The Appalachian National Scenic Trail, generally known as the Appalachian Trail or simply the A.T., is a marked hiking trail in the Eastern United States extending between Springer Mountain in Georgia and Mount Katahdin in Maine. The trail is about 2,200 miles (3,500 km) long, though the exact length changes over time as parts are rerouted or modified.[a] The Appalachian Trail Conservancy describes the Appalachian Trail as the longest hiking-only trail in the world. More than 2 million people are said to take a hike on part of the trail at least once each year.
The idea of the Appalachian Trail came about in 1921. The trail itself was completed in 1937 after more than a decade of work, although improvements and changes continue. It is maintained by 31 trail clubs and multiple partnerships, and managed by the National Park Service, United States Forest Service, and the nonprofit Appalachian Trail Conservancy. Most of the trail is in forest or wild lands, although some portions traverse towns, roads and farms. It passes through 14 states: Georgia, North Carolina, Tennessee, Virginia, West Virginia, Maryland, Pennsylvania, New Jersey, New York, Connecticut, Massachusetts, Vermont, New Hampshire, and Maine.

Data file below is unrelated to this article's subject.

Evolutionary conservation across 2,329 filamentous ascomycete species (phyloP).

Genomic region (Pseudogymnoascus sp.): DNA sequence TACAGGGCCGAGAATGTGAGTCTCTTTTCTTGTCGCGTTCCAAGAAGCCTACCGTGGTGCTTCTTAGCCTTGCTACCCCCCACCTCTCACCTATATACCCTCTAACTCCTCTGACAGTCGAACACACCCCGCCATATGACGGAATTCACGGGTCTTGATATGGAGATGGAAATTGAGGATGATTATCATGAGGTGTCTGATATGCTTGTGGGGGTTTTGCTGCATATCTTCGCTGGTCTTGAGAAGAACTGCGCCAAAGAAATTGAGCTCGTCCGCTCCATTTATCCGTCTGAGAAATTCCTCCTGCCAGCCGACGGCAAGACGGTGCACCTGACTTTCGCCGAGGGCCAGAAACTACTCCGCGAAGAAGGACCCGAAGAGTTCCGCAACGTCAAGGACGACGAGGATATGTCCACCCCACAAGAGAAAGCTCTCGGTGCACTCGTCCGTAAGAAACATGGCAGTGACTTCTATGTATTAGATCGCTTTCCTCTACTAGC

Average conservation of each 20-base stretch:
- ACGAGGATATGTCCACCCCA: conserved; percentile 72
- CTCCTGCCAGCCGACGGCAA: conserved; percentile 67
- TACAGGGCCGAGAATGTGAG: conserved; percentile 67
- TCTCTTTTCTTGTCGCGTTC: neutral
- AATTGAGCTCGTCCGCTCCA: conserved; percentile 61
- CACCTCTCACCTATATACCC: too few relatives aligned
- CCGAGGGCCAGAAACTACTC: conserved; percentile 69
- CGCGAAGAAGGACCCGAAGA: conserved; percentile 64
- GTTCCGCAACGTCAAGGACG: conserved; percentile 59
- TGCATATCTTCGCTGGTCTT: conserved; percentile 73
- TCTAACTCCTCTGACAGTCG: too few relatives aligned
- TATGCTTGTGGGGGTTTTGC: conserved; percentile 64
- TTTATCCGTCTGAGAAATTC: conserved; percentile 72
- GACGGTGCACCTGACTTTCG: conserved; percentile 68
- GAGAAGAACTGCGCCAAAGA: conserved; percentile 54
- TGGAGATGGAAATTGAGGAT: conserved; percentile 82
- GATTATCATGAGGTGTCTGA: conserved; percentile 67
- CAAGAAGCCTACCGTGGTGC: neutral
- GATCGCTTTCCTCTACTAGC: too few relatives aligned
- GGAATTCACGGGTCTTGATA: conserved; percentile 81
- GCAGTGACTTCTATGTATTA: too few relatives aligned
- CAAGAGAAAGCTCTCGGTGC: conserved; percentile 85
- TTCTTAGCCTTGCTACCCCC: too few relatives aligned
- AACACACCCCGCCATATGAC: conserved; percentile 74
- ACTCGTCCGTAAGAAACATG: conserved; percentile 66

Thru-hikers attempt to hike the trail in its entirety in a single season. The number of thru-hikes per year has increased steadily, with 715 northbound and 133 southbound thru-hikes reported for 2017. Many books, documentaries, websites, and fan organizations are dedicated to the pursuit. Some hike from one end to the other, then turn around and thru-hike the trail the other way, known as a "yo-yo".
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Trailforks scans users ridelogs to determine the most popular direction each trail is ridden. A good flowing trail network will have most trails flowing in a single direction according to their intension.
The colour categories are based on what percentage of riders are riding a trail in its intended direction.
Trail Last Ridden
Trailforks scans ridelogs to determine the last time a trail was ridden.
< 2 days
< 1 week
< 2 weeks
< 1 month
< 6 months
> 6 months
Trail Ridden Direction
The intended direction a trail should be ridden.
Colors indicate trail is missing specified detail.
Trailforks scans ridelogs to determine which trails are ridden the most in the last 9 months.
Trails are compared with nearby trails in the same city region with a possible 25 colour shades.
Think of this as a heatmap, more rides = more kinetic energy = warmer colors.
Max Vehicle Width
Trailforks users anonymized public ridelogs from the past 6 months.
mountain biking recent
mountain biking (>6 month)
hiking (1 year)
moto (1 year)
Trailforks users anonymized public skilogs from the past 12 months.
Jump Magnitude Heatmap
Heatmap of where riders jump on trails. Zoom in to see individual jumps, click circles to view jump details.